His Name is on Russia's Wanted List, Estonian PM Kaja Kallas: Not Afraid
PM Estonia Kaja Kallas. (Wikimedia Commons/Finnish Government)

JAKARTA - Estonian Prime Minister Kaja Kallas on Sunday rejected an arrest warrant issued by Russia, saying it was just an attempt to intimidate him amid speculation he could get an important post in the European Union, emphasizing his fearlessness.

Estonia, once controlled by Moscow but now a member of the European Union and NATO, has become a supporter of Kyiv with Kallas becoming one of Moscow's most vocal critics since Russia's invasion of Ukraine nearly two years ago.

Russian police put him and several other Baltic politicians on a wanted list on February 13, over plans to destroy Soviet-era monuments.

"This was intended to intimidate and make me refrain from decisions that I should have taken," Kallas told Reuters in an interview on the sidelines of the Munich Security Conference, reported by Reuters, February 19.

"But these are Russia's guidelines. There is nothing surprising and we are not afraid," he stressed.

Kallas' high profile push for the European Union to do more to support Ukraine has led to speculation in Brussels he could take a senior role after the next EU parliamentary election in June, perhaps as foreign policy chief.

He said that speculation also contributed to Russia's aggression against him.

"It's hard to be popular," he said ironically.

"Russia has seen that too, and that's why they issued an arrest warrant to really emphasize the biggest argument against me, that I was a provocation against Russia," he continued.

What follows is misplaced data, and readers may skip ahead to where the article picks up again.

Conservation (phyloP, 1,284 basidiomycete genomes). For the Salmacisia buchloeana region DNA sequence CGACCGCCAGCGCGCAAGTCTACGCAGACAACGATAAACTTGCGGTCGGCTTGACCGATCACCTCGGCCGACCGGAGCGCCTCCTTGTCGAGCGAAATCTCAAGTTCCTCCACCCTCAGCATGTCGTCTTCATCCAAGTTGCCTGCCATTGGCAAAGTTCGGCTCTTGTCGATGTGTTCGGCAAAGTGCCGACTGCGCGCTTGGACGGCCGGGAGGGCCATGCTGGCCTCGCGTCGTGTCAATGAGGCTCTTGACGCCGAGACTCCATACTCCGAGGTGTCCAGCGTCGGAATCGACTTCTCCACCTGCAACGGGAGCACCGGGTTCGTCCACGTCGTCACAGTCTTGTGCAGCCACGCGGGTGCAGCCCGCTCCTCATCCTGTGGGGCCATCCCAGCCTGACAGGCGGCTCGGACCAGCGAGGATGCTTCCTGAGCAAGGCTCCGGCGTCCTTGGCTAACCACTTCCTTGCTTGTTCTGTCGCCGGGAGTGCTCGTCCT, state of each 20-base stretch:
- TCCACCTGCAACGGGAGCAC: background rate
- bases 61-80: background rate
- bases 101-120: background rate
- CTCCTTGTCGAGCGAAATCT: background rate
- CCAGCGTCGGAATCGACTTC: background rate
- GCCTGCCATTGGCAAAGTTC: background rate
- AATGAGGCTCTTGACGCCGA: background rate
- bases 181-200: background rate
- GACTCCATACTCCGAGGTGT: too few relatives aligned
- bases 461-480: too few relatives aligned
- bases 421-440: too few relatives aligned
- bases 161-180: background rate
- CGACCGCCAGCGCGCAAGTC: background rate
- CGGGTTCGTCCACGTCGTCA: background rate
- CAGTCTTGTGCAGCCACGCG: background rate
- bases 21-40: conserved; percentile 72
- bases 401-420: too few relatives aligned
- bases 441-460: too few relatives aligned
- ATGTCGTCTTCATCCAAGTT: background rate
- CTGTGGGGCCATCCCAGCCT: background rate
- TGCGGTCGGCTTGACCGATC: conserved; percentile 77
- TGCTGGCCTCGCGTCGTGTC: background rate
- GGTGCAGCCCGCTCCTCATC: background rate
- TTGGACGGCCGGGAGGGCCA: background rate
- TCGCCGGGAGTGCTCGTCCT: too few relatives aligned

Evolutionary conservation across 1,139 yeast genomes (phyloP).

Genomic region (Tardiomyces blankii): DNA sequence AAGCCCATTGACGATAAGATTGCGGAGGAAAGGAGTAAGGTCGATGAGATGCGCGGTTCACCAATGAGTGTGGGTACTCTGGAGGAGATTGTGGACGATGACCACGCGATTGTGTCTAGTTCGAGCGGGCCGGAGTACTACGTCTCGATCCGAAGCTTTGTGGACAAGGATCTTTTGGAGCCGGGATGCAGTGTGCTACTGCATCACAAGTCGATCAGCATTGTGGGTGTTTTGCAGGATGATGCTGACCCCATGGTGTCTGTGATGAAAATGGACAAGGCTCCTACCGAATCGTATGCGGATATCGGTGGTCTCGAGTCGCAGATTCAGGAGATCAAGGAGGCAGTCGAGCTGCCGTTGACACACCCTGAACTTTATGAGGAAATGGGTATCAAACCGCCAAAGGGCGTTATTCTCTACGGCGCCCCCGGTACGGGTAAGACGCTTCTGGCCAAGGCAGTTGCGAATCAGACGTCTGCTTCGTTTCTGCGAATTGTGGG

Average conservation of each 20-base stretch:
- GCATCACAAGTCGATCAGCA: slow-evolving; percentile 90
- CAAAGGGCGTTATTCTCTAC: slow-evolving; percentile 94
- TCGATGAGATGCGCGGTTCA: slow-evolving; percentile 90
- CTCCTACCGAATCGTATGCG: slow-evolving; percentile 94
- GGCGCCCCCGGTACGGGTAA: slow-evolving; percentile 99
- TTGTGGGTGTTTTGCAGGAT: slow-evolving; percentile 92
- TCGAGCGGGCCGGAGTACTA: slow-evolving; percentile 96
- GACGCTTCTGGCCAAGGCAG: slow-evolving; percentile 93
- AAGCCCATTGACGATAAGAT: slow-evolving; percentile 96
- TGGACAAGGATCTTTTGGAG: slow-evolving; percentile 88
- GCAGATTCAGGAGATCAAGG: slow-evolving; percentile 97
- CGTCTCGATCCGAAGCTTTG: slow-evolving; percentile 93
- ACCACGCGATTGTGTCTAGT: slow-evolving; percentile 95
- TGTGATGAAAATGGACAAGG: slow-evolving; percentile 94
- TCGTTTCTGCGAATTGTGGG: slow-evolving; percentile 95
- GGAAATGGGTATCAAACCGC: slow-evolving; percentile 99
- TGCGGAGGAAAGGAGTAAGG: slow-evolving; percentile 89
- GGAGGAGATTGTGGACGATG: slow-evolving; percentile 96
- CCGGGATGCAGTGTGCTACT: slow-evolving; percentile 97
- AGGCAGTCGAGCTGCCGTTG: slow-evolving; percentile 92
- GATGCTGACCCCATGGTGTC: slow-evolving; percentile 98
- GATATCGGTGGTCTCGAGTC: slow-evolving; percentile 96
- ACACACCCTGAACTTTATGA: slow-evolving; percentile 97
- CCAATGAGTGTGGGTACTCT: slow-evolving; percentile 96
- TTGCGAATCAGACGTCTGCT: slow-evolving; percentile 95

When asked if he was interested in Europe's future role, he said: "We are not there yet. I am the Prime Minister of Estonia," he said.

As previously reported, PM Kallas, together with Estonian Foreign Minister Taimar Peterkop and Lithuanian Culture Minister Simonas Kairys, were on the Russian police's wanted list regarding plans to destroy Soviet-era monuments.

Kremlin spokesman Dmitry Peskov said Kallas was wanted for "defamation of historical memory". Meanwhile state news agency TASS said Baltic State officials were accused of "destroying monuments to Soviet soldiers".

Meanwhile, Russian Foreign Ministry spokeswoman Maria Zakharova said: "This is just the beginning."

"Crimes against the memory of the world's liberators of Nazism and fascism must be prosecuted," Zakharova said.

Baltic politicians risk arrest only if they cross the Russian border, otherwise declaring them wanted would have no real consequences.

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